Charles Edenweze, a businessman who has a shop at Alaba International Market, Ojo, Lagos, was a victim of a fake credit alert on March 29, 2022.
During an interview with BusinessDay, he narrated how someone purchased musical instruments worth N145,000 and received a credit transfer alert but he didn’t know it was fake.
“I only realised I had been duped when I went to the bank to withdraw the money; I didn’t believe it at first because I was certain I had received an alert, but after further clarification by the bank staff, everything became clear to me,” he said.
Recently, 45-year-old Adewale Adesanya was arrested for generating fake bank alerts to defraud Point of Sale (PoS) terminal operators and business owners, TrustTv News reported.
According to the suspect, these fake alerts were used to buy goods worth millions from unsuspecting individuals, and these dubious alerts were done by an application on his phone.
Fake credit alerts, one of the growing ways fraudsters now dupe business owners, have become a menace in many parts of the country. For established and budding entrepreneurs, the phenomenon is proving to be a threat posing a danger to their investments. Many PoS operators have become victims of the act in recent times. Here are what to know about fake bank alerts.
A fake bank alert, also known as ‘alert flashing’, has become a major source of concern to bank customers, and involves the use of SMS messages disguised as a transaction alert from a bank to defraud unsuspecting victims.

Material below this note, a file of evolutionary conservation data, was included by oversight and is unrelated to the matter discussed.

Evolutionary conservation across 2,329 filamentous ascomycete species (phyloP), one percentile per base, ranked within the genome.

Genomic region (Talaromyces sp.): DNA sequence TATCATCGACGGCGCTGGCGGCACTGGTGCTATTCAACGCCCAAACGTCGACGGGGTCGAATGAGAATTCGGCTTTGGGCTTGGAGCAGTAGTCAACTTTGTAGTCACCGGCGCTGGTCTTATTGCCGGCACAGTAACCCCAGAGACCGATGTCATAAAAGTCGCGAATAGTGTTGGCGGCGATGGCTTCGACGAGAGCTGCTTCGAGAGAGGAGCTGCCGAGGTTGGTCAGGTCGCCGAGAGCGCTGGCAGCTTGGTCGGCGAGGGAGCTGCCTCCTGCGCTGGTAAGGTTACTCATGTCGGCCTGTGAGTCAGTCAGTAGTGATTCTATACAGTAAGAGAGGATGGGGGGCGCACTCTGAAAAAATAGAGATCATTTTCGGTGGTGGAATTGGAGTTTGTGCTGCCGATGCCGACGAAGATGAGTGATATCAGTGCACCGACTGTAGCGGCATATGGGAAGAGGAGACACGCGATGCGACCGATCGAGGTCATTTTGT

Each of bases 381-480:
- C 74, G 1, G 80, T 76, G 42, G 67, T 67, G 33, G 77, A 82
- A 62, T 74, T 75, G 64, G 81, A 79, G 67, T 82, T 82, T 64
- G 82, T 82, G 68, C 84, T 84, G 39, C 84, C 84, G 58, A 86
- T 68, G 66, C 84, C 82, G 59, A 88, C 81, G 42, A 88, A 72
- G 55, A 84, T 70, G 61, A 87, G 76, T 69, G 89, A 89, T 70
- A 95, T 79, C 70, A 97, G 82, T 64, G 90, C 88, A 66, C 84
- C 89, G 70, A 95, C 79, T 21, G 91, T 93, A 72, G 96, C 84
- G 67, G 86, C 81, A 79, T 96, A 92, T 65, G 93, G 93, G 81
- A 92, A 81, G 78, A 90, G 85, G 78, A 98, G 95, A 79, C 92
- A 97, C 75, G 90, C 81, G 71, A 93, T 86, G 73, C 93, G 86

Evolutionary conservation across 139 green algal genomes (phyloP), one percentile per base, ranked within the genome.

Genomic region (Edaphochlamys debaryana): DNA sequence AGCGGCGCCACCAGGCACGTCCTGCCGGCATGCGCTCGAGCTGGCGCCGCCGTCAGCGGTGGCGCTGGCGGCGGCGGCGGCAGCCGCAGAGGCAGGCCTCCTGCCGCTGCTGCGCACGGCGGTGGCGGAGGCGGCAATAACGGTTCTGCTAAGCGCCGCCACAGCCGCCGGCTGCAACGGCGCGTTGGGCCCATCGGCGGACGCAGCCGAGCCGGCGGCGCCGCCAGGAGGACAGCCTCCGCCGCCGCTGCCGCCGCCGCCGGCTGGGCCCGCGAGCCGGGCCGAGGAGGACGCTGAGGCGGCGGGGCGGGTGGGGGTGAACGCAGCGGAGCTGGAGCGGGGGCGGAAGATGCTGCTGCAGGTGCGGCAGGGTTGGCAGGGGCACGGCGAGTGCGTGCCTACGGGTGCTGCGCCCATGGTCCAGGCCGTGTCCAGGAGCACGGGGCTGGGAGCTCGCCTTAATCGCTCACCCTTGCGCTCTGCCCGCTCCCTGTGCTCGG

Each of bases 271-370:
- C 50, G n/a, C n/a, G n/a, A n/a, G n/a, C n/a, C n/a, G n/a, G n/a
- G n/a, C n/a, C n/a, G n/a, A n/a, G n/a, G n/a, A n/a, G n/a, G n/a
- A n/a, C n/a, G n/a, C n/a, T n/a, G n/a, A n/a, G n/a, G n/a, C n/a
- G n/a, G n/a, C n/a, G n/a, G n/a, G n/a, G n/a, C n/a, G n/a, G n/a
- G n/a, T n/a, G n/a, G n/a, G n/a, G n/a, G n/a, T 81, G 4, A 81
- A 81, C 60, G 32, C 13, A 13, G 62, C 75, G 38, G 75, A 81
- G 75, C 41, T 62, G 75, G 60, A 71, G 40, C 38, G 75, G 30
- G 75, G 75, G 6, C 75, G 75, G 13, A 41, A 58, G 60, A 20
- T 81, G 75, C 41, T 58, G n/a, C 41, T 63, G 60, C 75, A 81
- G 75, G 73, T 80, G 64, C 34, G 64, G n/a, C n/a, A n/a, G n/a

The fraudsters involved only need your phone number or account number to carry out their operations; without that information, it is impossible for them to send you fake messages, and when you eventually figure out what they’ve done, it would be impossible to track them.
The reason is that they have a dedicated SIM card; they figure out the same format your bank uses to send you credit or debit alerts and then copy and send to you.
However, these fake bank alerts don’t just happen as there are certain apps used by these criminals. These apps include Flash Fund app, Lofty SMS app, Money Prank Pro, Millionaire Fake Bank Account, Pro and fake alert maker for Android.
In other to avoid falling victim to these attacks, you should always look out for the following whenever you receive an alert.
Check your emails
Check your email that is linked to your bank – the one that is registered with your bank. If you don’t have an email for bank alerts, then you can open one and link it to your account to help you clear your doubts about the financial transaction that took place.
Balance will not be credited.
To find out whether the alert you received is fake or real, you need to look closely at your credit information.
This can be done using your bank USSD code or mobile banking app; you can also check your account balance through internet banking or an automated teller machine. A fake bank alert will never reflect in your account balance or statement.
Check the credit alert you received if it contains your available balance
Fake bank alerts will not contain your available balance; so you can easily detect the fake alert if your account balance does not reflect along with transfer payments done by your customers/buyers.